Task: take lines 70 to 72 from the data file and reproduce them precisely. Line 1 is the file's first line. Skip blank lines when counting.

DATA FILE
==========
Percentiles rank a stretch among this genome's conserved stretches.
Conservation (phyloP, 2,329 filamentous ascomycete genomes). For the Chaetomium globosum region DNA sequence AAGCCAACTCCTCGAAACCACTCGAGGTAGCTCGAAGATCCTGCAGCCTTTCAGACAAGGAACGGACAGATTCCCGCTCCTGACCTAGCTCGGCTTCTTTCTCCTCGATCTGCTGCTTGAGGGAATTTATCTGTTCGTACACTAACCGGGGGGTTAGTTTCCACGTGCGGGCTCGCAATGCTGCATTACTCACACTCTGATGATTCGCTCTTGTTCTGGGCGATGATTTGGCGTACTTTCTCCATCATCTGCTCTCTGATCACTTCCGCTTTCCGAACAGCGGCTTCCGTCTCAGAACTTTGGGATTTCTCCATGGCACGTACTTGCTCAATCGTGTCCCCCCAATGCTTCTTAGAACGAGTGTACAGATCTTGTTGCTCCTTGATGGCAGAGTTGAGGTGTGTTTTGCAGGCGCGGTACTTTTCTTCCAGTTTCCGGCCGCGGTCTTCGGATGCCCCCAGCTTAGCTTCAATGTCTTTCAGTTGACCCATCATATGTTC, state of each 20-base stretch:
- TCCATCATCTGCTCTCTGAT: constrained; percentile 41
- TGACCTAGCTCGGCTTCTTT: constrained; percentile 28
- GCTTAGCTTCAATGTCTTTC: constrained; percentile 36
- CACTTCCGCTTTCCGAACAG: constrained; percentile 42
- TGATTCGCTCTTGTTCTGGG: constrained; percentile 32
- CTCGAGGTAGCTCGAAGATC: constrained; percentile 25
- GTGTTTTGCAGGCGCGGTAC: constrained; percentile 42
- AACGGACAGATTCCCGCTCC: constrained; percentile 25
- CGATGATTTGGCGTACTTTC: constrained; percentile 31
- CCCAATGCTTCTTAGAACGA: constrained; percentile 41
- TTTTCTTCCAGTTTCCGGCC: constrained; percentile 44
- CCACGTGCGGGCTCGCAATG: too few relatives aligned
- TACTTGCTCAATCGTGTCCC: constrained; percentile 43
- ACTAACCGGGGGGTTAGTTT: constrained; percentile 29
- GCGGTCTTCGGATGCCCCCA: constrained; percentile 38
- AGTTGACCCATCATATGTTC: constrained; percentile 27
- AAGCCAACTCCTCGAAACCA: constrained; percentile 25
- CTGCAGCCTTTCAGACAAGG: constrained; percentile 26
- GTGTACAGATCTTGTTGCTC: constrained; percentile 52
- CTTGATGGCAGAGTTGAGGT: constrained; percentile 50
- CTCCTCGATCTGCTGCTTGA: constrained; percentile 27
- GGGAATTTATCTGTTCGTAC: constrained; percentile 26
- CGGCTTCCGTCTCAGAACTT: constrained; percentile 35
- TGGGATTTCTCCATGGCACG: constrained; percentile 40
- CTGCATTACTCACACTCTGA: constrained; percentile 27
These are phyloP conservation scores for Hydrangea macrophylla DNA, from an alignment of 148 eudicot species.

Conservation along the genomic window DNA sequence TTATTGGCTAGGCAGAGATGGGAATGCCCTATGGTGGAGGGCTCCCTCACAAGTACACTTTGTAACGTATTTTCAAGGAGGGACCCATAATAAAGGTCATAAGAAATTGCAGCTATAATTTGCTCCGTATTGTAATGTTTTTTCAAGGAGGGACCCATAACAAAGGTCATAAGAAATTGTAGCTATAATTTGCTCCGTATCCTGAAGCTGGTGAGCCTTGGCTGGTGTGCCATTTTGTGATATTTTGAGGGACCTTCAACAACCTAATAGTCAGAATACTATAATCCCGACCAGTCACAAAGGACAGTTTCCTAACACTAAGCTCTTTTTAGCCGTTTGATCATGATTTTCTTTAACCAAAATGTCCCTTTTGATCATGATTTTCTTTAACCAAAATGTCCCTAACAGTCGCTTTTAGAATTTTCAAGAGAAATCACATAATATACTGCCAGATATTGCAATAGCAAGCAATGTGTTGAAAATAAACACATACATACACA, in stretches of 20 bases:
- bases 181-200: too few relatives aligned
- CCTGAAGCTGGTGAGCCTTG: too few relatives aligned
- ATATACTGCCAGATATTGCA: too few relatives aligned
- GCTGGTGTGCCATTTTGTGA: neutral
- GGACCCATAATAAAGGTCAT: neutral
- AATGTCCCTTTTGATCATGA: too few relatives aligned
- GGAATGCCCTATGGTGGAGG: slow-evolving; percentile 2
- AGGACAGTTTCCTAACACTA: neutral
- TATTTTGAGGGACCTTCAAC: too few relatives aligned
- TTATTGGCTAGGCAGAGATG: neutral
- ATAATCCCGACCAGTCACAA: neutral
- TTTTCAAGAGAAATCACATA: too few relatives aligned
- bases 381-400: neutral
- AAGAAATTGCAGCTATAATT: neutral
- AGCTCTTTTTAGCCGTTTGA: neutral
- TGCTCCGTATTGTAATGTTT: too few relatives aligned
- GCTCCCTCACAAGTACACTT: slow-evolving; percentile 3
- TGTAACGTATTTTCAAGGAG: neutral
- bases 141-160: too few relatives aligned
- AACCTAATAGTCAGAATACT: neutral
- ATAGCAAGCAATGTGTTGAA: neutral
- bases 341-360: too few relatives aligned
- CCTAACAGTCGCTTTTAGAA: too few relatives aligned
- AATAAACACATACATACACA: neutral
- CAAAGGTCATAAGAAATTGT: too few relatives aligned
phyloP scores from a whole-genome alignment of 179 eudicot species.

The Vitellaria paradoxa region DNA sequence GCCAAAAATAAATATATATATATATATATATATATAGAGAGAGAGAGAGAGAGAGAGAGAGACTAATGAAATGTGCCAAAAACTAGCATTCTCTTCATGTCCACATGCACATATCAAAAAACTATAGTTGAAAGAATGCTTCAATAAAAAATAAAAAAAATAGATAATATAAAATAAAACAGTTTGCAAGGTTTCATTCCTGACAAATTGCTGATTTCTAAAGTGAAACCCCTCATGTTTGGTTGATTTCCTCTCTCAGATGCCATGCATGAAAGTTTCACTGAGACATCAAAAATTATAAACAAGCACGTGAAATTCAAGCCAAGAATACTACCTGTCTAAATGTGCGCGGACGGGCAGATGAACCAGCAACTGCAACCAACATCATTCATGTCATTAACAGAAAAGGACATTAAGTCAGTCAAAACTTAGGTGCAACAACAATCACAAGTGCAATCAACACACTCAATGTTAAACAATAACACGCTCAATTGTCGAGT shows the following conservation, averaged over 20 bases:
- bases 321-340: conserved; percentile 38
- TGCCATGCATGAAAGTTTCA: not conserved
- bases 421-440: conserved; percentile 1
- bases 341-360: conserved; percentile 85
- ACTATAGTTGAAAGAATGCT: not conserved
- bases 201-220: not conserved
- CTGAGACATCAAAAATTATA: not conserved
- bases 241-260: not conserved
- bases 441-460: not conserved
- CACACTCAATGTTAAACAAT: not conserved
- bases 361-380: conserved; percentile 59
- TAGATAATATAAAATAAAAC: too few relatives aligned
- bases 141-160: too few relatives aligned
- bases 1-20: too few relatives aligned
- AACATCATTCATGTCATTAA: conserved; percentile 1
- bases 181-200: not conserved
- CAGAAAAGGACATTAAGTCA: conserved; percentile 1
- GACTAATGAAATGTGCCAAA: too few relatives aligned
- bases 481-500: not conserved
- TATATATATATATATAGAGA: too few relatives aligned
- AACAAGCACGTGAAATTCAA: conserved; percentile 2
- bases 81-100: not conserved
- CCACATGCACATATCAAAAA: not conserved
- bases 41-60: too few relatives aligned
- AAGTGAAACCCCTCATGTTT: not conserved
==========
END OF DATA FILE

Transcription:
- bases 1-20: too few relatives aligned
- AACATCATTCATGTCATTAA: conserved; percentile 1
- bases 181-200: not conserved